State Of Decay: Year One Survival Edition (Xbox One) Review

Secure The Compound

Zombies games are a dime a dozen in recent years, but how many of them let you have a truly Walking Dead or Romero-esque experience of actually experiencing the day-to-day struggle for survival in a zombie apocalypse? State of Decay, which came out in 2013 for the Xbox 360, is one of the few games that put just as much emphasis on scavenging and security as it did on fighting zombies, and now it’s back on its younger, more powerful brother, the Xbox One.
stateofdecayinsert1Fight Smart, Scavenge Smarter

Even though it doesn’t say so anywhere in the title, this is basically one of those HD+ remasters we’ve been seeing so much from the last generation to this one. The original State of Decay was a surprisingly original and playable title from a small studio headed by ex-Blizzard refugees, and it managed to garner a decent following for itself with its emphasis more on survival than action. As Marcus Campbell, an athletic store clerk out on a camping trip, players run head on into a classic “something-something of the Dead” zombie apocalypse, straight out of a George Romero film. It’s a third person survival horror, but if you were expecting Resident Evil, or Dead Rising, you’re in for a surprise. It’s not about killing zombies, so much as it is forging alliances, securing supplies, and reinforcing compounds in order to endure the zombie apocalypse on a daily basis. In other words, it really is more about the survival than the horror.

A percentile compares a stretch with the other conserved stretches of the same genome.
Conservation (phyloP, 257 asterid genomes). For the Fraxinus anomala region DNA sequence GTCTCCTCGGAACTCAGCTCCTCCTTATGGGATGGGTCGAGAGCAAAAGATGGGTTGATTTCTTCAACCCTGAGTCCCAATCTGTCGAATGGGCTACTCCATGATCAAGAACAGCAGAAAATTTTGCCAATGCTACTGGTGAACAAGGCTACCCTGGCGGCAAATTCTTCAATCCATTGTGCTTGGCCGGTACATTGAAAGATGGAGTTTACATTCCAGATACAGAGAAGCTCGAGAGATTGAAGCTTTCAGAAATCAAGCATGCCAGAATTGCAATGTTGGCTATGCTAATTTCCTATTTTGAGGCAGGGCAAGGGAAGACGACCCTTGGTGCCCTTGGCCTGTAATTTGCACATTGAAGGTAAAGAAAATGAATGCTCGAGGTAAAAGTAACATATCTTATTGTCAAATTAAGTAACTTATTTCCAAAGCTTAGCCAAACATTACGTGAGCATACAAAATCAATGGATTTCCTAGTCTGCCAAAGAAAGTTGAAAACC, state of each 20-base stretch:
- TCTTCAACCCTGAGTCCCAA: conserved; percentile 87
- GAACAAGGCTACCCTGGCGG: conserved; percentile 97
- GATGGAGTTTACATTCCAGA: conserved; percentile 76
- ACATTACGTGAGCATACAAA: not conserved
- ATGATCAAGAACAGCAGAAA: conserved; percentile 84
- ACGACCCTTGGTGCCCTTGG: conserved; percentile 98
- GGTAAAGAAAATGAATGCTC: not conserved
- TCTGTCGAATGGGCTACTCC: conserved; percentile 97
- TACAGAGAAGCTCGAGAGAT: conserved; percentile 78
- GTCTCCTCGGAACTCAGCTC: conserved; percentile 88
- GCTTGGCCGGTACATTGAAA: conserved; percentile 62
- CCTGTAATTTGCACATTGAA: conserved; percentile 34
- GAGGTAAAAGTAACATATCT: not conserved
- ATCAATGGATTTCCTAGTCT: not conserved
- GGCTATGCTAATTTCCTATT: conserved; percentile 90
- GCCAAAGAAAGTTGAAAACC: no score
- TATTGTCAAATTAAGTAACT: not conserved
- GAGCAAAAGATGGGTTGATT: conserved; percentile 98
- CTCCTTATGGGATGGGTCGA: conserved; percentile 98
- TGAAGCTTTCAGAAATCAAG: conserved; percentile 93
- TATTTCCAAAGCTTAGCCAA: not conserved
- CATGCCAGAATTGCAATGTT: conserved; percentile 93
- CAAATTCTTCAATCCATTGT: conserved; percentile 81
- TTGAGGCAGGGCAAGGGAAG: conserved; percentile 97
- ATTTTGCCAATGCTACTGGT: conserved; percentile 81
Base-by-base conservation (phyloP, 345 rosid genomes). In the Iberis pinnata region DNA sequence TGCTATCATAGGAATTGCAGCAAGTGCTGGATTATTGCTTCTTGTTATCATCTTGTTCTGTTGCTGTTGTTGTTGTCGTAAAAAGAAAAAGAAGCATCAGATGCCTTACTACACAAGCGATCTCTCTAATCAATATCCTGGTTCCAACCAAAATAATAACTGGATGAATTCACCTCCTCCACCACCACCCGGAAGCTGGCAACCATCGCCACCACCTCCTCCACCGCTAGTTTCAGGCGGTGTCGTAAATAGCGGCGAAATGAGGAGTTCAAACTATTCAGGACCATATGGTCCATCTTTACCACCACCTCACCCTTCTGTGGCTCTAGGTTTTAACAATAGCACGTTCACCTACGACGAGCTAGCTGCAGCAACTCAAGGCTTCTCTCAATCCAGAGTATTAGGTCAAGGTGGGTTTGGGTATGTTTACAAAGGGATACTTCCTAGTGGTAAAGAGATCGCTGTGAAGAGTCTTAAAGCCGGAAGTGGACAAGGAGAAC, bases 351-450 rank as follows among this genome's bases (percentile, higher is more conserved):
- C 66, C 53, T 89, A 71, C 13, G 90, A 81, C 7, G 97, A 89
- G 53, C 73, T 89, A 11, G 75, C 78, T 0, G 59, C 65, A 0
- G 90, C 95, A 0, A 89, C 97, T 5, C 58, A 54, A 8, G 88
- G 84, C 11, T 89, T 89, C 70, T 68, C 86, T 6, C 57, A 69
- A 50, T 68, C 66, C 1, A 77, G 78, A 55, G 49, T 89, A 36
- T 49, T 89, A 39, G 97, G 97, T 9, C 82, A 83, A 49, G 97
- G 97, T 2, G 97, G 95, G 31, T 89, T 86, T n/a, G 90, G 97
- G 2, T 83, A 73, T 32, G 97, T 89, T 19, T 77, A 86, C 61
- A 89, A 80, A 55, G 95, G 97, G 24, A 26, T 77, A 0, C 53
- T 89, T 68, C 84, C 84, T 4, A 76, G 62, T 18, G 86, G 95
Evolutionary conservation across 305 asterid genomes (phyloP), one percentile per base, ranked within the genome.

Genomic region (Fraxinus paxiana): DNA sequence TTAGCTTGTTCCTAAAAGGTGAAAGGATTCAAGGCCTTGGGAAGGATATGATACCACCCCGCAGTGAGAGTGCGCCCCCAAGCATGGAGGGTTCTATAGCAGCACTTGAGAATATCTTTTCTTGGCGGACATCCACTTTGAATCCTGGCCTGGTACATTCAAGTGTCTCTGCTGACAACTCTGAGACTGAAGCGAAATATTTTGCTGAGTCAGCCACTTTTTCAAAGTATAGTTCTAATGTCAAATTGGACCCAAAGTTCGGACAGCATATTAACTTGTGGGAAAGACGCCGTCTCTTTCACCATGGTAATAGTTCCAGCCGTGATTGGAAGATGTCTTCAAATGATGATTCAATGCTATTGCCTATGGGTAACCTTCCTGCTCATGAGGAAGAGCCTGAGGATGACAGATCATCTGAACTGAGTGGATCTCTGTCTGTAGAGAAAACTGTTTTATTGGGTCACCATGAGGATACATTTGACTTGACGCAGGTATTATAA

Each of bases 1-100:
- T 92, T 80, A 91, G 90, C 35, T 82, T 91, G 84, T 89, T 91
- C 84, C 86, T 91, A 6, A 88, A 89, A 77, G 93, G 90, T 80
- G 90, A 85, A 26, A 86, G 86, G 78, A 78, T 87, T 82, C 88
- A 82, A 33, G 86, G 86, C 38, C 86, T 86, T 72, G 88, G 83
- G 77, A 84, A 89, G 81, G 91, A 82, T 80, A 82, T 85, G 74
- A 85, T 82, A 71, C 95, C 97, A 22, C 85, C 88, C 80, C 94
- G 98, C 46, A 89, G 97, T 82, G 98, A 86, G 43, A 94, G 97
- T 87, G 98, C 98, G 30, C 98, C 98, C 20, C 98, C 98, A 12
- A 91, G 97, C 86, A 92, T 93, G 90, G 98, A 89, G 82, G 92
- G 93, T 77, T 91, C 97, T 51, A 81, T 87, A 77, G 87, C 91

As you might expect from a remaster, State of Decay has gotten an upgrade to the world of 1080p. It hasn’t gotten a similar bump in framerate, but the open world nature of the game pretty much killed any chances of 60 frames per second. Players need to keep in mind that this wasn’t a big AAA title with a huge budget. Despite its use of CryEngine 3 for its graphics, this isn’t a looker of a game; manpower and budgetary limitations are evident throughout. So even though the graphics are crisper and the draw distances are better, this doesn’t fix the limited animations,  frequent clipping of enemies through walls, or the unpolished voice acting and stilted cut scenes. Those are all still in place, the same as in the original Xbox 360 version.

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Thankfully, what’s also retained is the survivalist atmosphere of the original game, as well as all the DLC that came out subsequent to the game’s release. This is never going to be a good looking game compared to the likes of Halo, but the commitment to a survival game where main characters can die, and the game keeps going, is a testament to the originality of the title. The only real issue plaguing this game might be one of audience. While the remaster of the The Last of Us makes sense, since so many Xbox 360-only users never got a chance to play that PS3 hit, it’s doubtful that there are many PS3-only users now coming to the Xbox One who missed the opportunity to play this stark, original game. Most of the Xbox One users probably were Xbox 360 users, and thus, if they had any interest in this game, already played it religiously during its first release. There might be a few new Xbox One owners here and there that still haven’t played this game—and if they haven’t, they absolutely should—but it doesn’t feel like that “new immigrant audience” opportunity exists here in the same way it does for new PS4 owners.

That aside, State of Decay is still, without a doubt, one of the better zombie games available today. Despite not having all the polish and AAA bells and whistles of a big budget title, it has an original concept, a lot of depth, and a genuine tension evoked by its “no one is ever safe,” atmosphere. If, somehow, you love zombie games, own an Xbox One, but never played this game, buy it, and don’t be put off by the budget presentation. It’s got it where it counts.